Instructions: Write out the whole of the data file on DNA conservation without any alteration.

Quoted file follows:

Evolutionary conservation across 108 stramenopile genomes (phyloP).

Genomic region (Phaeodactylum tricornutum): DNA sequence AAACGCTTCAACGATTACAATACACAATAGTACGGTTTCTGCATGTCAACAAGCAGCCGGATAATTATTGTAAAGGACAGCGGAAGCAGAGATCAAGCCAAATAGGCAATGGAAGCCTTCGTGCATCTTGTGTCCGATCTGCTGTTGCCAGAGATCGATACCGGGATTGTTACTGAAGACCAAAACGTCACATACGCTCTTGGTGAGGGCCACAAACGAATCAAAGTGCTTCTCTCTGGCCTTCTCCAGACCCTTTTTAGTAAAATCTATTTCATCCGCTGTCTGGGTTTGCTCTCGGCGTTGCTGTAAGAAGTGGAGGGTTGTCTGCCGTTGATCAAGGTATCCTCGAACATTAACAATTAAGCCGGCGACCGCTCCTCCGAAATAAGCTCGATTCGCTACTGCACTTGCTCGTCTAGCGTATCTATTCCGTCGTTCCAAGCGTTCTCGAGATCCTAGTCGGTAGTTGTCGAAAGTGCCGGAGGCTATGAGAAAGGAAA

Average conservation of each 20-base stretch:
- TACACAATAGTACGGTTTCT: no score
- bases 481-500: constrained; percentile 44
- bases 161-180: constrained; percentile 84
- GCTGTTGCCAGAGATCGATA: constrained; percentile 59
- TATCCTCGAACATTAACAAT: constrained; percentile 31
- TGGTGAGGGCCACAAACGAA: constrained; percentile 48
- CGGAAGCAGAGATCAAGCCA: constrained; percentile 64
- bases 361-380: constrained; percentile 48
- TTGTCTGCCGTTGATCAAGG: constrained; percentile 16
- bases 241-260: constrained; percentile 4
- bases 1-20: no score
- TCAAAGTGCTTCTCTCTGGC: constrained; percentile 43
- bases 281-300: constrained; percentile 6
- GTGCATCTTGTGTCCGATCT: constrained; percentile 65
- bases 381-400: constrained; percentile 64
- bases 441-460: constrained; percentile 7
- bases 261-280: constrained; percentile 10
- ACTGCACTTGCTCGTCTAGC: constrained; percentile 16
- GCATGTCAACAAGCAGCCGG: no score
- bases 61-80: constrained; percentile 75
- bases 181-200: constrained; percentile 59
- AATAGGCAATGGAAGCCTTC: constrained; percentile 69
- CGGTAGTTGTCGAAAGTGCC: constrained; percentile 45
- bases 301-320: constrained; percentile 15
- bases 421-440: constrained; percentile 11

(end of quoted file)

Evolutionary conservation across 108 stramenopile genomes (phyloP).

Genomic region (Phaeodactylum tricornutum): DNA sequence AAACGCTTCAACGATTACAATACACAATAGTACGGTTTCTGCATGTCAACAAGCAGCCGGATAATTATTGTAAAGGACAGCGGAAGCAGAGATCAAGCCAAATAGGCAATGGAAGCCTTCGTGCATCTTGTGTCCGATCTGCTGTTGCCAGAGATCGATACCGGGATTGTTACTGAAGACCAAAACGTCACATACGCTCTTGGTGAGGGCCACAAACGAATCAAAGTGCTTCTCTCTGGCCTTCTCCAGACCCTTTTTAGTAAAATCTATTTCATCCGCTGTCTGGGTTTGCTCTCGGCGTTGCTGTAAGAAGTGGAGGGTTGTCTGCCGTTGATCAAGGTATCCTCGAACATTAACAATTAAGCCGGCGACCGCTCCTCCGAAATAAGCTCGATTCGCTACTGCACTTGCTCGTCTAGCGTATCTATTCCGTCGTTCCAAGCGTTCTCGAGATCCTAGTCGGTAGTTGTCGAAAGTGCCGGAGGCTATGAGAAAGGAAA

Average conservation of each 20-base stretch:
- TACACAATAGTACGGTTTCT: no score
- bases 481-500: constrained; percentile 44
- bases 161-180: constrained; percentile 84
- GCTGTTGCCAGAGATCGATA: constrained; percentile 59
- TATCCTCGAACATTAACAAT: constrained; percentile 31
- TGGTGAGGGCCACAAACGAA: constrained; percentile 48
- CGGAAGCAGAGATCAAGCCA: constrained; percentile 64
- bases 361-380: constrained; percentile 48
- TTGTCTGCCGTTGATCAAGG: constrained; percentile 16
- bases 241-260: constrained; percentile 4
- bases 1-20: no score
- TCAAAGTGCTTCTCTCTGGC: constrained; percentile 43
- bases 281-300: constrained; percentile 6
- GTGCATCTTGTGTCCGATCT: constrained; percentile 65
- bases 381-400: constrained; percentile 64
- bases 441-460: constrained; percentile 7
- bases 261-280: constrained; percentile 10
- ACTGCACTTGCTCGTCTAGC: constrained; percentile 16
- GCATGTCAACAAGCAGCCGG: no score
- bases 61-80: constrained; percentile 75
- bases 181-200: constrained; percentile 59
- AATAGGCAATGGAAGCCTTC: constrained; percentile 69
- CGGTAGTTGTCGAAAGTGCC: constrained; percentile 45
- bases 301-320: constrained; percentile 15
- bases 421-440: constrained; percentile 11